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Yellow Submarine

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“Yellow Submarine”
“Yellow Submarine” cover
Single by The Beatles
from the album Revolver
B-side "Eleanor Rigby"
Released 5 August 1966(UK)
8 August 1966(US)
Format 7"
Recorded Abbey Road Studios: 28-29 April;
6 June 1966
Genre Pop
Length 2:38
Label Parlophone (UK)
Capitol (US)
Writer(s) Lennon/McCartney
Producer George Martin
The Beatles singles chronology
"Paperback Writer"
(1966)
"Yellow Submarine" / "Eleanor Rigby"
(1966)
"Strawberry Fields Forever" / "Penny Lane"
(1967)
The Yellow Submarine people, who were gross animals, apart from the guy who drew the painting, the actual yellow submarine, came and, apart from sort of lifting all the ideas for the movie out of our heads and not giving us any credit - like Eric Segal writing Lennonesque lines straight from In His Own Write style and the crew ... We had nothing to do with that movie and we sort of resented them and we didn't know what it was. It was the third movie that we owed these United Artists and Brian had set it up and we had nothing to do with it and we knew nothing about it. But I like the movie. I like Heinz [Edelmann]'s artwork. But they got all the ideas for the glove in the sky and the thing that sucks people up was my idea. They said, have you got any monsters? I said, yeah, there's Horace the vacuum cleaner in the swimming pool which was a thing you could buy, and it went 'round the pool sucking up the things, you know. And I said that could be a monster that sucks . . . And all things like that, they just took them and never credited. They wanted another song; I knocked off "Hey Bulldog." It's a good-sounding record that means nothing.

—John Lennon, 1980

It's a happy place, that's all. You know, it was just... We were trying to write a children's song. That was the basic idea. And there's nothing more to be read into it than there is in the lyrics of any children's song.

—Paul McCartney, 1966

Paul wrote the catchy chorus. I helped with the blunderbuss bit.

—John Lennon, 1972

'Yellow Submarine' is Paul's baby. Donovan helped with the lyrics. I helped with the lyrics too. We virtually made the track come alive in the studio, but based on Paul's inspiration. Paul's idea. Paul's title... written for Ringo.

—John Lennon, 1980

I wrote that in bed one night. As a kid's story. And then we thought it would be good for Ringo to do.

—Paul McCartney, 1984

I was laying in bed in the Asher's garret, and there's a nice twilight zone just as you're drifting into sleep and as you wake from it-- I always find it quite a comfortable zone. I remember thinking that a children's song would be quite a good idea... I was thinking of it as a song for Ringo, which it eventually turned out to be, so I wrote it as not too rangey in the vocal. I just made up a little tune in my head, then started making a story-- sort of an ancient mariner, telling the young kids where he'd lived. It was pretty much my song as I recall... I think John helped out. The lyrics got more and more obscure as it goes on, but the chorus, melody and verses are mine.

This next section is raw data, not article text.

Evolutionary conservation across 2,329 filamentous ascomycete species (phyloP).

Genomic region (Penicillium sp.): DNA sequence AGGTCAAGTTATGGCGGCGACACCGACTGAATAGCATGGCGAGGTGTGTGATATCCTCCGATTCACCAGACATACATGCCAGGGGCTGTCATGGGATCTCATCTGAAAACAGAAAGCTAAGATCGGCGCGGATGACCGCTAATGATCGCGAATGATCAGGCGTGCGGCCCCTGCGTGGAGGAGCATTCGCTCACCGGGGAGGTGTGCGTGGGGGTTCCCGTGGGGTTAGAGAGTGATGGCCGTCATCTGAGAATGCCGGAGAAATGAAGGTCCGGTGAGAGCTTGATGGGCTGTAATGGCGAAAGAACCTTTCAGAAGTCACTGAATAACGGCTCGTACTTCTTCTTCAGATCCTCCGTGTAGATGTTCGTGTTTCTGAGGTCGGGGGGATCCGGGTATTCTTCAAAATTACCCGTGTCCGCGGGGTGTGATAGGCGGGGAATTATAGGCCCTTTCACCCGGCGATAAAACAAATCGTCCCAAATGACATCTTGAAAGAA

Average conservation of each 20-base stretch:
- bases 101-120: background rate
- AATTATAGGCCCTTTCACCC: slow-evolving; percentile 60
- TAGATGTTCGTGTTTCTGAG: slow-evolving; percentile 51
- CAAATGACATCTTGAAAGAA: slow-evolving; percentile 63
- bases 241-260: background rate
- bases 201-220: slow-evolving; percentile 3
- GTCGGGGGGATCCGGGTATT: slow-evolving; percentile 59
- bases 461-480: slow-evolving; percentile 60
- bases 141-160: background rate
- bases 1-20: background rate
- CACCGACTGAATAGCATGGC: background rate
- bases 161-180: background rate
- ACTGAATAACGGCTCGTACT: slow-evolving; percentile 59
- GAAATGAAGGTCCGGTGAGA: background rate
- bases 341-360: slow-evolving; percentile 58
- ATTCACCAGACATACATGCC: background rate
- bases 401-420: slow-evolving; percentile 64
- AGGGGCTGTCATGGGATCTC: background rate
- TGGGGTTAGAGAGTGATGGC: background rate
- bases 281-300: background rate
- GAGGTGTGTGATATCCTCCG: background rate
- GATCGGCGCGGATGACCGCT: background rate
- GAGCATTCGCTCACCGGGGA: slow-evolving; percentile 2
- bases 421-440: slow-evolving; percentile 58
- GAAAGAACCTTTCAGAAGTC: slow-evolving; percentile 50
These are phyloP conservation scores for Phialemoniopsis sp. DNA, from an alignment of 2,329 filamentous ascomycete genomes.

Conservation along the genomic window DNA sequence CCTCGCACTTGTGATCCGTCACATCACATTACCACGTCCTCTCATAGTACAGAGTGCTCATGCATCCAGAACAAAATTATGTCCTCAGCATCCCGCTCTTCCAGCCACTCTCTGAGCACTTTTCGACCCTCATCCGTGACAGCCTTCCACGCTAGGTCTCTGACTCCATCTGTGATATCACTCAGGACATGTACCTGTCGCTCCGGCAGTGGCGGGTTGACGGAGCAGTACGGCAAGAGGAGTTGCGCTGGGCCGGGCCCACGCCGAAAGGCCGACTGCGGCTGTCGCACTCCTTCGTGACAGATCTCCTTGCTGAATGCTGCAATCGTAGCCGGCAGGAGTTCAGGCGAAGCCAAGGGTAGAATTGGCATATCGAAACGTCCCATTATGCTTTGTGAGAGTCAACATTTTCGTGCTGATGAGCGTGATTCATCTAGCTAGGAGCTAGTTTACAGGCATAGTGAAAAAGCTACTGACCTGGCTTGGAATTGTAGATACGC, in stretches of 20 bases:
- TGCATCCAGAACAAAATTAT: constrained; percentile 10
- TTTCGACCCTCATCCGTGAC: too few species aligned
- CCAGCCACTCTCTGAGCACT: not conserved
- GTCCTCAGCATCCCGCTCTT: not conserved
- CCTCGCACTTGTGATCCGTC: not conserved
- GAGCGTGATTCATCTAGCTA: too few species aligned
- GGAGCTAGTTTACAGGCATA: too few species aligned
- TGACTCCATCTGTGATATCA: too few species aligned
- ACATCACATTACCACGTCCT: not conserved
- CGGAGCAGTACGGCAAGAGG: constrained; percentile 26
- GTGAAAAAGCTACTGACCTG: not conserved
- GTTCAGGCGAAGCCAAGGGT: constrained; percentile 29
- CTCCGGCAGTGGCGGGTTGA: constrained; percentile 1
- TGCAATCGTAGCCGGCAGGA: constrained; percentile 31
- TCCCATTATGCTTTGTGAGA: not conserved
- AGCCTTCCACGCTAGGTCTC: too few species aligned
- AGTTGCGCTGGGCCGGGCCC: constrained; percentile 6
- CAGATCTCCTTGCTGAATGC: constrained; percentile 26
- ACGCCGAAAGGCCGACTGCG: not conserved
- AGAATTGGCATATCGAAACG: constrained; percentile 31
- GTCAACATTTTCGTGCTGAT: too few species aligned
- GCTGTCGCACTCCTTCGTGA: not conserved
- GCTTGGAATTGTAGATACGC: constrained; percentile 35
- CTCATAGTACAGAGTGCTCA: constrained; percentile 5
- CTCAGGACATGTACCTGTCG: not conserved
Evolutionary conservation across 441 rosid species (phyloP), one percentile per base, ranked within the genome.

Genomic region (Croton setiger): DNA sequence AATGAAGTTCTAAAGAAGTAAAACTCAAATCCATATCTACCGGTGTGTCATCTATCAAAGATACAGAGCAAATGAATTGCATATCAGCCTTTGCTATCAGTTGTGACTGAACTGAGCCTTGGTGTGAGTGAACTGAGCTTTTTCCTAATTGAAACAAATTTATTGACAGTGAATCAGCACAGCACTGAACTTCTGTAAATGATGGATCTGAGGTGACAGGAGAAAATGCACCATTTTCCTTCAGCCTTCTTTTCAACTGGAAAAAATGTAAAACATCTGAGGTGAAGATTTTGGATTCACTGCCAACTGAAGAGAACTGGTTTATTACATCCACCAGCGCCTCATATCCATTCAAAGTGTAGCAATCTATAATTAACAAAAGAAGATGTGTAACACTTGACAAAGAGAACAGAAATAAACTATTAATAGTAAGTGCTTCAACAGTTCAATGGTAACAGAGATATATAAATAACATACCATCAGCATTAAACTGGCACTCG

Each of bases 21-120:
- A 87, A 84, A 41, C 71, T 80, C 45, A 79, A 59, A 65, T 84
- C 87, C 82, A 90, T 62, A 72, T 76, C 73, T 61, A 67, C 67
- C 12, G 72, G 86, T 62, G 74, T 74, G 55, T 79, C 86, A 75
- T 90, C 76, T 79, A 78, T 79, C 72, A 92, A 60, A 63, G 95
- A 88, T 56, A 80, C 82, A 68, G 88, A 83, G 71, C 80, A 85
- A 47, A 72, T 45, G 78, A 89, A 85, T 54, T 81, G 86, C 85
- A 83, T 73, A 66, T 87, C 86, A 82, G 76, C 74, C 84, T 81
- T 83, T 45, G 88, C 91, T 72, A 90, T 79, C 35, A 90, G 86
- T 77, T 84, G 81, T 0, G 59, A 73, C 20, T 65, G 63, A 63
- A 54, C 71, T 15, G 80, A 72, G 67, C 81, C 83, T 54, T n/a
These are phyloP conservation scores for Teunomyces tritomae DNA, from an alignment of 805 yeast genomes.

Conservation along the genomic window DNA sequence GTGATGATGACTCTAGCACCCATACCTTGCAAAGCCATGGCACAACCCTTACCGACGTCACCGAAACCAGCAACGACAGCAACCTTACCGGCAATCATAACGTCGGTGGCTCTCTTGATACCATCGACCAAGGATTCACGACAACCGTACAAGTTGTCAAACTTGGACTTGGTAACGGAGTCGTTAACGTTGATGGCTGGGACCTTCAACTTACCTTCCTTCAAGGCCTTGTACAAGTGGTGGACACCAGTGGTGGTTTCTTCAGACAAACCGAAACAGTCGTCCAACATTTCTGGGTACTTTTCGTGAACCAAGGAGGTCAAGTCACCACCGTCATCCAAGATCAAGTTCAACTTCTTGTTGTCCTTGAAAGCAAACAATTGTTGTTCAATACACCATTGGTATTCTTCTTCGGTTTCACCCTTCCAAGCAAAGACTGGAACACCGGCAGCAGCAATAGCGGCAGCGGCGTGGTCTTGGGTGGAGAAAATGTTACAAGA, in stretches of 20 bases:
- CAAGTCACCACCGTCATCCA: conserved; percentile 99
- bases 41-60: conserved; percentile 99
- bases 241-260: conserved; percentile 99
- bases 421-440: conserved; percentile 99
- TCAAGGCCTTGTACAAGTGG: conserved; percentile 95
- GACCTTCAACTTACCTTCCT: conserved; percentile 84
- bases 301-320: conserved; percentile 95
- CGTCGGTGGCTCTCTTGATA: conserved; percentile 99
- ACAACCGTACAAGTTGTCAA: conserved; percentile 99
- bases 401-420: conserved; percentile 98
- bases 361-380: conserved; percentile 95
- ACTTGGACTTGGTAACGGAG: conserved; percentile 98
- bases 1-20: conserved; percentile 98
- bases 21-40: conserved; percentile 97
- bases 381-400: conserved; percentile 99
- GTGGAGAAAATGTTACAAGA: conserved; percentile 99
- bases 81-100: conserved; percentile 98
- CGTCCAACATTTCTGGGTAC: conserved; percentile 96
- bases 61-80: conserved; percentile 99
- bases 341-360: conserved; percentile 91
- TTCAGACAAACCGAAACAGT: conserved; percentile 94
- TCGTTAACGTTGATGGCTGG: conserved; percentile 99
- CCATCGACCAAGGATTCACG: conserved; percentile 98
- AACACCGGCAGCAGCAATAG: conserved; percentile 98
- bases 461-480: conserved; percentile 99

—Paul McCartney, 1994

Paul came up with the concept of 'Yellow Submarine.' All I know is just that every time we'd all get around the piano with guitars and start listening to it and arranging it into a record, we'd all fool about. As I said, John's doing the voice that sounds like someone talking down a tube or ship's funnel as they do in the merchant marine. (laughs) And on the final track there's actually that very small party happening! As I seem to remember, there's a few screams and what sounds like small crowd noises in the background.

—George Harrison, 1999

There were albums which weren't any good as far as I was concerned, like 'Yellow Submarine.' We put all the songs together into an album form — I'm talking about English albums now, because in the states we found later that for every two albums we had, they (Capitol) would make three — because we put fourteen tracks on an album, and we'd also have singles that weren't included on albums in those days. They'd put the singles on, take off a bunch of tracks, change all the running order, and then they'd make new packages like 'Yesterday And Today,' just awful packages.

—George Harrison, Crawdaddy Magazine interview, 1977


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